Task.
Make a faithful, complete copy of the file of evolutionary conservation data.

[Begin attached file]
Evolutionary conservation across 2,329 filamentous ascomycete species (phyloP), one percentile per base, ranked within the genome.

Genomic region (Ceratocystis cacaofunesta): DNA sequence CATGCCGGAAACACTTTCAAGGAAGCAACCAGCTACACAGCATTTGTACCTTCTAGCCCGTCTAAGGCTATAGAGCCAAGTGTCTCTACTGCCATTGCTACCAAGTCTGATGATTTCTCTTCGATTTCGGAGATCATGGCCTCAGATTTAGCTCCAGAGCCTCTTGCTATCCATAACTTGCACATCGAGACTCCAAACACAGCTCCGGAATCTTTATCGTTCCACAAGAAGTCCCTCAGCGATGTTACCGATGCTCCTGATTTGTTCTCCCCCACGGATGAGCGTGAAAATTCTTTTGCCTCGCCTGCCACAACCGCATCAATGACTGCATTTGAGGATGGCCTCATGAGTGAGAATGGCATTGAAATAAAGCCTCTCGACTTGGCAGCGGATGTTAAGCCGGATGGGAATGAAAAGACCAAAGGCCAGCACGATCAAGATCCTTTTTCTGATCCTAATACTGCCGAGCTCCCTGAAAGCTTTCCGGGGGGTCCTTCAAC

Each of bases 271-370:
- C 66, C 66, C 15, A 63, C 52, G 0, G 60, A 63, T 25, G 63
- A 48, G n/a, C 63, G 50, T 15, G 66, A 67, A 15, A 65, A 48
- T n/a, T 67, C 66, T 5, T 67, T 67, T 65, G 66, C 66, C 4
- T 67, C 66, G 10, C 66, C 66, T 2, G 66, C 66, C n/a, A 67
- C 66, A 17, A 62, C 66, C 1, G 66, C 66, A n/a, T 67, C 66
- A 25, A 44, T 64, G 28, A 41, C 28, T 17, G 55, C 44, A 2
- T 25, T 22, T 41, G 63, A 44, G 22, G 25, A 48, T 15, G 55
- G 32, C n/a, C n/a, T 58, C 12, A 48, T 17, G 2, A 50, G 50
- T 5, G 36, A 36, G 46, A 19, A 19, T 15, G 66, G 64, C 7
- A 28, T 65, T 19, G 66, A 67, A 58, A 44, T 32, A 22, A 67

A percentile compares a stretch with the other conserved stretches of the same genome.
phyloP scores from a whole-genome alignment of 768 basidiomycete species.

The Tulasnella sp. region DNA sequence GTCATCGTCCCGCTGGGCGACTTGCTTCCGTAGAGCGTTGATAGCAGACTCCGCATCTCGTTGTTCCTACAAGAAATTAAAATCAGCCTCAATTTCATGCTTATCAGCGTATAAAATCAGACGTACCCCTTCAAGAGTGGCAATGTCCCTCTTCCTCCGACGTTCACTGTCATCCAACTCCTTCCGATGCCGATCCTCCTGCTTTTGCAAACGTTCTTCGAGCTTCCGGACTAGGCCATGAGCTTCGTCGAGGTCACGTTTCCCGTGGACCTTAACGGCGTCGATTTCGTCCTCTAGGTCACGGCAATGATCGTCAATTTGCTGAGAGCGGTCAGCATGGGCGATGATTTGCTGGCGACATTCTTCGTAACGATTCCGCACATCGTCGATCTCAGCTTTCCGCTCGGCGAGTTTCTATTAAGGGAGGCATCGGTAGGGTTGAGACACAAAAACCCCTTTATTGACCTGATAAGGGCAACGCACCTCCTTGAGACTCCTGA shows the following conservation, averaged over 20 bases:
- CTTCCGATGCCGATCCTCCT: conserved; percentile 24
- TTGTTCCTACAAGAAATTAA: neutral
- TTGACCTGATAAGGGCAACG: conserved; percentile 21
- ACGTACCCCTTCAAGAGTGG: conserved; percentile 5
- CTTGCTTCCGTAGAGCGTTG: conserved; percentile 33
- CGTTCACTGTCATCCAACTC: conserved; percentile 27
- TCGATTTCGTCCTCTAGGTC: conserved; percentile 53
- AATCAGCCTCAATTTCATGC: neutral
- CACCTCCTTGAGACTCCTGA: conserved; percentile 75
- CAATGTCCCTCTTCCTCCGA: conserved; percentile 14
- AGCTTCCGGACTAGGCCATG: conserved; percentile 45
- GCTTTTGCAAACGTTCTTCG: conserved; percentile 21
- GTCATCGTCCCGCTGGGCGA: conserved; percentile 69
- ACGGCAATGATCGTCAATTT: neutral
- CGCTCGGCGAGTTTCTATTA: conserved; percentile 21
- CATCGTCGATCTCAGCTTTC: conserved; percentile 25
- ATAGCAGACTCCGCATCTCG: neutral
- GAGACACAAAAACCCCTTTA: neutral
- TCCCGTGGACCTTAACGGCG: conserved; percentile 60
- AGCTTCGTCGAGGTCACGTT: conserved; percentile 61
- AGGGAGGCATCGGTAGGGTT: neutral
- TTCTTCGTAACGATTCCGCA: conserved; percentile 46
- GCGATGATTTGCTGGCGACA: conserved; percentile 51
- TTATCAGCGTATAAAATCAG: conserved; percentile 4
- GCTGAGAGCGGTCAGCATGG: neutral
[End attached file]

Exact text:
Evolutionary conservation across 2,329 filamentous ascomycete species (phyloP), one percentile per base, ranked within the genome.

Genomic region (Ceratocystis cacaofunesta): DNA sequence CATGCCGGAAACACTTTCAAGGAAGCAACCAGCTACACAGCATTTGTACCTTCTAGCCCGTCTAAGGCTATAGAGCCAAGTGTCTCTACTGCCATTGCTACCAAGTCTGATGATTTCTCTTCGATTTCGGAGATCATGGCCTCAGATTTAGCTCCAGAGCCTCTTGCTATCCATAACTTGCACATCGAGACTCCAAACACAGCTCCGGAATCTTTATCGTTCCACAAGAAGTCCCTCAGCGATGTTACCGATGCTCCTGATTTGTTCTCCCCCACGGATGAGCGTGAAAATTCTTTTGCCTCGCCTGCCACAACCGCATCAATGACTGCATTTGAGGATGGCCTCATGAGTGAGAATGGCATTGAAATAAAGCCTCTCGACTTGGCAGCGGATGTTAAGCCGGATGGGAATGAAAAGACCAAAGGCCAGCACGATCAAGATCCTTTTTCTGATCCTAATACTGCCGAGCTCCCTGAAAGCTTTCCGGGGGGTCCTTCAAC

Each of bases 271-370:
- C 66, C 66, C 15, A 63, C 52, G 0, G 60, A 63, T 25, G 63
- A 48, G n/a, C 63, G 50, T 15, G 66, A 67, A 15, A 65, A 48
- T n/a, T 67, C 66, T 5, T 67, T 67, T 65, G 66, C 66, C 4
- T 67, C 66, G 10, C 66, C 66, T 2, G 66, C 66, C n/a, A 67
- C 66, A 17, A 62, C 66, C 1, G 66, C 66, A n/a, T 67, C 66
- A 25, A 44, T 64, G 28, A 41, C 28, T 17, G 55, C 44, A 2
- T 25, T 22, T 41, G 63, A 44, G 22, G 25, A 48, T 15, G 55
- G 32, C n/a, C n/a, T 58, C 12, A 48, T 17, G 2, A 50, G 50
- T 5, G 36, A 36, G 46, A 19, A 19, T 15, G 66, G 64, C 7
- A 28, T 65, T 19, G 66, A 67, A 58, A 44, T 32, A 22, A 67

A percentile compares a stretch with the other conserved stretches of the same genome.
phyloP scores from a whole-genome alignment of 768 basidiomycete species.

The Tulasnella sp. region DNA sequence GTCATCGTCCCGCTGGGCGACTTGCTTCCGTAGAGCGTTGATAGCAGACTCCGCATCTCGTTGTTCCTACAAGAAATTAAAATCAGCCTCAATTTCATGCTTATCAGCGTATAAAATCAGACGTACCCCTTCAAGAGTGGCAATGTCCCTCTTCCTCCGACGTTCACTGTCATCCAACTCCTTCCGATGCCGATCCTCCTGCTTTTGCAAACGTTCTTCGAGCTTCCGGACTAGGCCATGAGCTTCGTCGAGGTCACGTTTCCCGTGGACCTTAACGGCGTCGATTTCGTCCTCTAGGTCACGGCAATGATCGTCAATTTGCTGAGAGCGGTCAGCATGGGCGATGATTTGCTGGCGACATTCTTCGTAACGATTCCGCACATCGTCGATCTCAGCTTTCCGCTCGGCGAGTTTCTATTAAGGGAGGCATCGGTAGGGTTGAGACACAAAAACCCCTTTATTGACCTGATAAGGGCAACGCACCTCCTTGAGACTCCTGA shows the following conservation, averaged over 20 bases:
- CTTCCGATGCCGATCCTCCT: conserved; percentile 24
- TTGTTCCTACAAGAAATTAA: neutral
- TTGACCTGATAAGGGCAACG: conserved; percentile 21
- ACGTACCCCTTCAAGAGTGG: conserved; percentile 5
- CTTGCTTCCGTAGAGCGTTG: conserved; percentile 33
- CGTTCACTGTCATCCAACTC: conserved; percentile 27
- TCGATTTCGTCCTCTAGGTC: conserved; percentile 53
- AATCAGCCTCAATTTCATGC: neutral
- CACCTCCTTGAGACTCCTGA: conserved; percentile 75
- CAATGTCCCTCTTCCTCCGA: conserved; percentile 14
- AGCTTCCGGACTAGGCCATG: conserved; percentile 45
- GCTTTTGCAAACGTTCTTCG: conserved; percentile 21
- GTCATCGTCCCGCTGGGCGA: conserved; percentile 69
- ACGGCAATGATCGTCAATTT: neutral
- CGCTCGGCGAGTTTCTATTA: conserved; percentile 21
- CATCGTCGATCTCAGCTTTC: conserved; percentile 25
- ATAGCAGACTCCGCATCTCG: neutral
- GAGACACAAAAACCCCTTTA: neutral
- TCCCGTGGACCTTAACGGCG: conserved; percentile 60
- AGCTTCGTCGAGGTCACGTT: conserved; percentile 61
- AGGGAGGCATCGGTAGGGTT: neutral
- TTCTTCGTAACGATTCCGCA: conserved; percentile 46
- GCGATGATTTGCTGGCGACA: conserved; percentile 51
- TTATCAGCGTATAAAATCAG: conserved; percentile 4
- GCTGAGAGCGGTCAGCATGG: neutral